Page last updated at 11:53 GMT, Monday, 15 June 2009 12:53 UK

Flu risk 'still low' after death

Nicola Sturgeon: "Most sufferers have very mild symptoms"

Health officials have insisted the risk swine flu poses to the public remains low after the virus claimed its first UK victim and its first in Europe.

The Scottish Government confirmed on Sunday a patient with underlying health problems had died after testing positive for the H1N1 virus.

The victim is understood to be 38-year-old Jacqueline Fleming who gave birth prematurely at a hospital in Paisley.

Health experts say her death does not mean the virus is "getting nastier".

Scottish Health Secretary Nicola Sturgeon sent her "heartfelt sympathy" to the patient's family.

But she added that the vast majority of those who had tested positive for swine flu had suffered from "relatively mild symptoms".

She said hospitals were prepared to increase capacity to treat more cases if the need were to arise.

The death is the first outside the Americas, where more than 140 people have died since the pandemic began.

The World Health Organization declared a pandemic last week following a sharp increase in the number of cases in Australia.

It does not point to the virus getting nastier
Professor Hugh Pennington
Aberdeen University

In the UK, the total number of confirmed cases identified stands at 1,320.

'Death expected'

England's chief medical officer Sir Liam Donaldson said swine flu presented a slightly higher risk to those with existing respiratory illness, asthma, cardiovascular disease and to pregnant women, but was also hitting healthy young adults.

He said people needed to remain vigilant and to follow good basic hygiene practices including using and disposing of tissues for coughs and sneezes and regularly washing hands with soap.

Virologist Professor John Oxford said that despite the death, the public should not panic.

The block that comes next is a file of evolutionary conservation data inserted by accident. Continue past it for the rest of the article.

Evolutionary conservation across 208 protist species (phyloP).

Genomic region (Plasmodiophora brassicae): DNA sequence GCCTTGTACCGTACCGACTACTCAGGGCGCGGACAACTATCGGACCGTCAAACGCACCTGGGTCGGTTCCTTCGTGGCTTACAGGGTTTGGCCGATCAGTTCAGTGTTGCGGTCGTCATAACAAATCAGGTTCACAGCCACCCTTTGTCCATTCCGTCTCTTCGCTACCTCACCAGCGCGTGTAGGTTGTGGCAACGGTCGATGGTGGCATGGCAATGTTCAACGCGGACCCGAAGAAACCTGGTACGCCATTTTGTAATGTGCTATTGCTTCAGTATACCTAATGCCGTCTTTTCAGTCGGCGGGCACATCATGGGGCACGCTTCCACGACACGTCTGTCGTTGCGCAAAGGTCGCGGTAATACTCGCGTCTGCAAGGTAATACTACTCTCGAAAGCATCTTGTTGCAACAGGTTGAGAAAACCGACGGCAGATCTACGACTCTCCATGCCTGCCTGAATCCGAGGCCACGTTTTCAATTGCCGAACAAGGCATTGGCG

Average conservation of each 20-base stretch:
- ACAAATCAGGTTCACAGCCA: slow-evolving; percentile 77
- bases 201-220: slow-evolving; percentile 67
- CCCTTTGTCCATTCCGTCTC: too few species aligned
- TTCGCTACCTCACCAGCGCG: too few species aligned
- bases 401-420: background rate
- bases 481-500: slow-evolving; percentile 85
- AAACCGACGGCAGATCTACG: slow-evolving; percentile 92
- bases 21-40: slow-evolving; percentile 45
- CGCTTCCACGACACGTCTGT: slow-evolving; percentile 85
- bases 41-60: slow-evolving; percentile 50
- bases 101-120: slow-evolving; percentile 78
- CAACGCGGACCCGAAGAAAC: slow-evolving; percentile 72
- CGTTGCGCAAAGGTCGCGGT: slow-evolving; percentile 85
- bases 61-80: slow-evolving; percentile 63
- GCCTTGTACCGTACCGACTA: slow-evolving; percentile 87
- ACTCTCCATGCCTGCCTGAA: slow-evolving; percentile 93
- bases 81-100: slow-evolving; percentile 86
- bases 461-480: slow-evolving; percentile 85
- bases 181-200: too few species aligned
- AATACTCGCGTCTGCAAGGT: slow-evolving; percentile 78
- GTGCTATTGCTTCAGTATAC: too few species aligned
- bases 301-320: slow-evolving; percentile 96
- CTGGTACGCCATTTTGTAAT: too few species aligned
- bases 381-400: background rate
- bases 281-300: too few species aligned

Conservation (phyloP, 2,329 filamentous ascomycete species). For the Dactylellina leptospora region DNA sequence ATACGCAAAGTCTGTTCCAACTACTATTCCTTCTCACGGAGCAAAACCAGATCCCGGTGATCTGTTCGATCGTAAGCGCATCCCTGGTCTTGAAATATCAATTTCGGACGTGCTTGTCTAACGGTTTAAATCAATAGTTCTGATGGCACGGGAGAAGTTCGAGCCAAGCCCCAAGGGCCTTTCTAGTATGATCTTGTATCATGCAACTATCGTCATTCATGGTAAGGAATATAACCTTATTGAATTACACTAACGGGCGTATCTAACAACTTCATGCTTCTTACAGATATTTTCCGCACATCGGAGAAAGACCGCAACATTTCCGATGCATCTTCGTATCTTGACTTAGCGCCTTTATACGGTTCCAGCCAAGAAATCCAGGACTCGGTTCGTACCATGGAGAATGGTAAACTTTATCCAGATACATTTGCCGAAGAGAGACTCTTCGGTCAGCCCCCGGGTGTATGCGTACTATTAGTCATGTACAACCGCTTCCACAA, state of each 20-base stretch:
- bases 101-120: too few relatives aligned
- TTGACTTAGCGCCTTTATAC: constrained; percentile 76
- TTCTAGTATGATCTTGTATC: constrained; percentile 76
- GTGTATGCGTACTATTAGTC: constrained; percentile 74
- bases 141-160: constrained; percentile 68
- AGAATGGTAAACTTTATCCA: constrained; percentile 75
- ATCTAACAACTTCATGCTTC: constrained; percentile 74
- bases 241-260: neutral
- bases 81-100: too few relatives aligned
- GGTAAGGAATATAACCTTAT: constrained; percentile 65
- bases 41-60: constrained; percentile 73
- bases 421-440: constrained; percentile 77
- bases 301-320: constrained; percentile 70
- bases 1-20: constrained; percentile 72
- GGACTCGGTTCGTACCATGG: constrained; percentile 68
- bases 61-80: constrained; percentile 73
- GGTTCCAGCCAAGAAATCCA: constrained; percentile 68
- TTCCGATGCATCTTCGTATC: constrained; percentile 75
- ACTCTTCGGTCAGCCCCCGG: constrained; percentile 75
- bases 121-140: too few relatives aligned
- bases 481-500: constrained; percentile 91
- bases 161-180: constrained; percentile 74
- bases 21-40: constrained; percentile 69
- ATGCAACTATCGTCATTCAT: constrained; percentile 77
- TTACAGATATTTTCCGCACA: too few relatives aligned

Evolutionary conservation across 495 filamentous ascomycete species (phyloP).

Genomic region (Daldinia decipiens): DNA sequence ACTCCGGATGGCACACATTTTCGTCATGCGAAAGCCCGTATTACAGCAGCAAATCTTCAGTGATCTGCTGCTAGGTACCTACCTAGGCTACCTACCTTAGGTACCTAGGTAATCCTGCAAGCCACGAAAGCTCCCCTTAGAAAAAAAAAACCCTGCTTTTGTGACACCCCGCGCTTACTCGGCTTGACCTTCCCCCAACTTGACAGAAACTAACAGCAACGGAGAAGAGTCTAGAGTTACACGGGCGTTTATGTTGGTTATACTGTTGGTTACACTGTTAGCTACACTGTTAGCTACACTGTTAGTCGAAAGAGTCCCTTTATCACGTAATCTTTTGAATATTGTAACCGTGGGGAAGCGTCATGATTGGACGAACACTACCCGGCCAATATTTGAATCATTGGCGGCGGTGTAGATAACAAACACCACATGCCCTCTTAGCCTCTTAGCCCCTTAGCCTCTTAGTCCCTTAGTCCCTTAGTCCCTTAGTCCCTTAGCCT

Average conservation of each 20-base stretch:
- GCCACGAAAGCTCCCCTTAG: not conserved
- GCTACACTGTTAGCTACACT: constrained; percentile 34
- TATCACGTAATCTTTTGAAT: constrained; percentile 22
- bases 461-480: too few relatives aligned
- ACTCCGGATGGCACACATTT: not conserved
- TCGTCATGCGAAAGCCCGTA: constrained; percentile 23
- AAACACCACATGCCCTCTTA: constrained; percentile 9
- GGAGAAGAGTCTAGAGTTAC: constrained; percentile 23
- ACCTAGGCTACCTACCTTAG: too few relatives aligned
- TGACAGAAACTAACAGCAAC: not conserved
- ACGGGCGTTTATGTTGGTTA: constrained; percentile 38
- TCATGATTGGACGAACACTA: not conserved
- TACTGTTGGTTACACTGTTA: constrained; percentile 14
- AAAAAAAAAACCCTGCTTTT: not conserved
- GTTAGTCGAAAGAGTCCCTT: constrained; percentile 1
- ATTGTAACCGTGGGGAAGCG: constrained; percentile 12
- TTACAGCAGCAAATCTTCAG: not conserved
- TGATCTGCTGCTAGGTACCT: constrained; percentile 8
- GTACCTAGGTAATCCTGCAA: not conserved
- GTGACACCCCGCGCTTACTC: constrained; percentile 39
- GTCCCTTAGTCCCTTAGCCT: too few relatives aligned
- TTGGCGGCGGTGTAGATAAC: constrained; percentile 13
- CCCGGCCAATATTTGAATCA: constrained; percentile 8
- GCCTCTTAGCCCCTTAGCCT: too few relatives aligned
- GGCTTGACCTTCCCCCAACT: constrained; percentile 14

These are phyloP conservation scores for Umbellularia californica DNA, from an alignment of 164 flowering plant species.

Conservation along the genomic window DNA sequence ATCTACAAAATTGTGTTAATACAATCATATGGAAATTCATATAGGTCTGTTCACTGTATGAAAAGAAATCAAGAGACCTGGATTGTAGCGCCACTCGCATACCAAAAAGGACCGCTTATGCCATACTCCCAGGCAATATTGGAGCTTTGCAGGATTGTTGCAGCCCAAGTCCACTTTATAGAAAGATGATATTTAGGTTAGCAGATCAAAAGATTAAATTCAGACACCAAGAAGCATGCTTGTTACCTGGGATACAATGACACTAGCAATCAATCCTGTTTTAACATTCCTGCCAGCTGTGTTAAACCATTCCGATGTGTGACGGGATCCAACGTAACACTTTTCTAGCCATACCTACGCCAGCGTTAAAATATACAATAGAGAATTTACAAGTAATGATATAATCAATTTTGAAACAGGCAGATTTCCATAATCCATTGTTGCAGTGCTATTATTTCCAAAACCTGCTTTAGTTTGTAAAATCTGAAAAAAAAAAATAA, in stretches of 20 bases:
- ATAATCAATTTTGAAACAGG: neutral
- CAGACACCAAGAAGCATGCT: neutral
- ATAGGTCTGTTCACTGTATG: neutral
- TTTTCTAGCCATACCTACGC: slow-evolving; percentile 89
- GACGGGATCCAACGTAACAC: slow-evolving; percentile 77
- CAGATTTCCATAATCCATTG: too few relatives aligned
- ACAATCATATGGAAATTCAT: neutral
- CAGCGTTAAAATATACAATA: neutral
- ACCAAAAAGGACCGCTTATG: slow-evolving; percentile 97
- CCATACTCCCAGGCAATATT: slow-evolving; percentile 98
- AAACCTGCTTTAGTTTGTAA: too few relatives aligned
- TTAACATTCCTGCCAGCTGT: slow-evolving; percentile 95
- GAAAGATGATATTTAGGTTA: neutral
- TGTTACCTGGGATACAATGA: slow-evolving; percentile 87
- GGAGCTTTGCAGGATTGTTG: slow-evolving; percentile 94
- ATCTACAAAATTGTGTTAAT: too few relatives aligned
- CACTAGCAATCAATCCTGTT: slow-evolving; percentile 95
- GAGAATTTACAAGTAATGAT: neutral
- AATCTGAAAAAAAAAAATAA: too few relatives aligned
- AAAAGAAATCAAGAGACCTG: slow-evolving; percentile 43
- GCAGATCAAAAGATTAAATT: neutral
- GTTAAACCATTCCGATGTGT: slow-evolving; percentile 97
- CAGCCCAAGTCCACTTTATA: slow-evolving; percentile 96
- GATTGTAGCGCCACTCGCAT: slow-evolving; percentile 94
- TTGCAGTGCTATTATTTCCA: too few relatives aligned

"I still think the chances of picking up the virus are remote. It is not going to get any worse during the summer," he said.

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He later told the BBC that although there was expected to be a rise in the number of cases in the autumn, measures were already in place.

"Britain is the most prepared country in the world," he said.

Professor Hugh Pennington, a bacteriologist at Aberdeen University, said the death was sad but was "to be expected".

"It does not point to the virus getting nastier. All the evidence to date suggests the virus is not changing at all.

"This is a flu virus, it is in no way different from an ordinary winter flu virus, so if there are enough cases some people will have to be admitted to hospital and some will die."

Sporadic cases

He added that the existence of underlying health problems meant it was "more likely" a patient would get the serious form of the virus.

Professor Peter Openshaw, a flu expert at Imperial College London, said about one in every three people infected would not even be aware that they had swine flu because they would have no or only very mild symptoms.

"And about 98% of people who get infected will recover fully without any hospital treatment so I think the public needs to be reassured," he said.

In the UK, the government now accepts that what it terms "sustained community transmission" is now taking place.

This is characterised by an increased number of sporadic cases with no identifiable link with other confirmed cases

The government estimates that the UK has enough anti-viral drugs for 50% of the population but has plans to raise that figure to 80%.

Ministers urged people not to alter their normal behaviour and follow hand hygiene guidelines.



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